This piece appeared in the September 11, 2017 edition of Library Hotline.

My clarion call for library votes is, “It’s not our job to turn out the no voters; it’s only our job to turn out the yes voters!”

Sometimes library trustees and leadership volunteers look at me quizzically. I go on to explain that elections are a product of democracy but are not inherently democratic. You need to identify your yes voters and make sure they come out to vote. It’s up to someone else to remind the no voters to go to the polls. Identifying voters is the foundation of any winning library effort— or any electoral effort, for that matter. Library leadership and Friends need to be strategic. You shore up your base, go after the undecideds, and don’t bother convincing no voters to change their minds. That is a monumental waste of time. How do you identify voters? There are a number of ways.

Make the Calls, Ring the Doorbells
At the Mount Vernon Public Library in New York’s Westchester County, they used just about every option available. The first step was getting hold of the voter file—public data from the local board of elections—and then purchasing updated phone numbers (cell and land) and email addresses for those voters, as board of elections data is not always the most up-to-date. The second step was reaching out to the voters and identifying them.

For a month straight, the Friends and their supporters went to their Mount Vernon office and did nothing but make phone calls. They had a script. They had call sheets. They had pens. And, I believe, they had pizza and soda.

The script was specific to what would happen if the vote passed and if it failed. It came down to a choice between closing the library altogether—or extending hours, enhancing public computer access and establishing a computer lab, developing an early learning center, expanding homework help, and strengthening the library’s job center and career assistance program.

Callers posed the negative scenario before the positive one. And then they gave voters the ask: “Can we count on your support?”

Over those four weeks, callers identified 851 yes voters by sticking to the script and the final ask. If folks said yes, they were recorded as a one. If they said maybe, they were a two. If they said no, they were a three, thanked for their time, and never called again.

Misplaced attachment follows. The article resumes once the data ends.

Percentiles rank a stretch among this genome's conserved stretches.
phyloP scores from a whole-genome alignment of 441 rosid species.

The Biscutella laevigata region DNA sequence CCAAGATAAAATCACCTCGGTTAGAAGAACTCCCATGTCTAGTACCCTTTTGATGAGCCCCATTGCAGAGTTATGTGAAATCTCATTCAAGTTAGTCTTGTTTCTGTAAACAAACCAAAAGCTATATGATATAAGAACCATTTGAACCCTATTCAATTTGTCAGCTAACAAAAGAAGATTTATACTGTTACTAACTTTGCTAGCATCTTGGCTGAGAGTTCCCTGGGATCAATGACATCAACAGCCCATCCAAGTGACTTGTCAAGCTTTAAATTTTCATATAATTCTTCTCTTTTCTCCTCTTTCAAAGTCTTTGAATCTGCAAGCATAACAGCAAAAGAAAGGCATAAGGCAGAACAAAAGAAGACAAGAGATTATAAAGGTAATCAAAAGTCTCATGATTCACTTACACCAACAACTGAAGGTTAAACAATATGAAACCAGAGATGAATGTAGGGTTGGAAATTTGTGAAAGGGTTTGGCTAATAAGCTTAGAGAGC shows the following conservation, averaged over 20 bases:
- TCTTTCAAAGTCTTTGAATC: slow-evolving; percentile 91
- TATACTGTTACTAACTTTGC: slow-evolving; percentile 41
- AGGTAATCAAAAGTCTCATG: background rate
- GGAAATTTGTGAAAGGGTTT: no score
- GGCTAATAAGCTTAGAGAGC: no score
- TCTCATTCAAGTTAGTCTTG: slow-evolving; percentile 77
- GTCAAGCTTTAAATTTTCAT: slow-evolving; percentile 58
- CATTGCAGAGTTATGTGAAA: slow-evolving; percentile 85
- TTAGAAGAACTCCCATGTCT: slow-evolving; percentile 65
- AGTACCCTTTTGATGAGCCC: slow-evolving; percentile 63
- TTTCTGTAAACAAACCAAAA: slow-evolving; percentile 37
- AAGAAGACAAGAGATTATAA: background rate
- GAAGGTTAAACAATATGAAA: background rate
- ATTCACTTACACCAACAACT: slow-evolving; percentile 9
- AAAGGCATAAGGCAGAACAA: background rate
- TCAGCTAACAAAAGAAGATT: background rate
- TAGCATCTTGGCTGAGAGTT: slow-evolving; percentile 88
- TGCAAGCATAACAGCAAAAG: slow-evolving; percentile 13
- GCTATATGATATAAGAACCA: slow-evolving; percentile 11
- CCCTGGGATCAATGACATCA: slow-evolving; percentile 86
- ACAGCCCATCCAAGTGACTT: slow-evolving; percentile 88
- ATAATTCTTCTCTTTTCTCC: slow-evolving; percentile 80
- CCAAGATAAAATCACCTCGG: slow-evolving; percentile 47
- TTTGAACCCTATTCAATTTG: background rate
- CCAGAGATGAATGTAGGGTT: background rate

Mount Vernon has more than 75,000 people in four square miles, which means a lot of apartment buildings. It was relatively easy for Friends and supporters to go door to door with a petition from Mount Vernon Taxpayers for a Stronger Library. A few hundred names were gathered and added to the voter file as supporters.

Every time there was a public presentation about the library’s effort, someone from the Friends was there to grab more petition signatures. For each opportunity to identify yes voters, the Friends and their supporters took it.

Strategically placed robocalls went out as well. The mayor recorded a message to voters in the wards and election districts he carried in his last race. An older woman recorded a “grandma” call that went to seniors,  saying, “I know we’re all on a fixed income and this will cost us a little bit, but we have to do it for our kids and grandkids.” There was even a robocall from the library director to everyone in the city, reminding them of the time and place of the vote. While these calls didn’t identify yes voters, they did add to the momentum.

Having the Last Word
So what did Mount Vernon do with all the voter identification information? To begin with, everyone who signed a petition was sent the bandwagon piece—a brochure showing broad-based support for the library, featuring testimonies from prominent members of the community and quotes about libraries from well-known African Americans such as Barack Obama and Oprah Winfrey.

As the vote date approached, Get Out the Vote (GOTV) voice calls and robocalls were made. The volunteers phoned everyone identified as library supporters and reminded them when and where to vote. They also did one last GOTV robocall targeted to yes voters.

Overkill? Perhaps. But on election day, the line at the polls wound its way out of the library and down the block. The community room where the balloting took place was packed from 7 a.m. to 9 p.m.Folks brought the bandwagon piece with them.

After the final tally, 2,582 people had voted. The library won with 78 percent of the vote. While only 851 people had been identified as yes voters, it’s clear that the message got through—and then some. Identifying the voters gave Mount Vernon the base it needed to get 2,014 people to vote yes and save the library.

If you don’t identify your voters, you can’t win. If you identify them, and then follow up, you give yourself the strategic edge you need to be successful.


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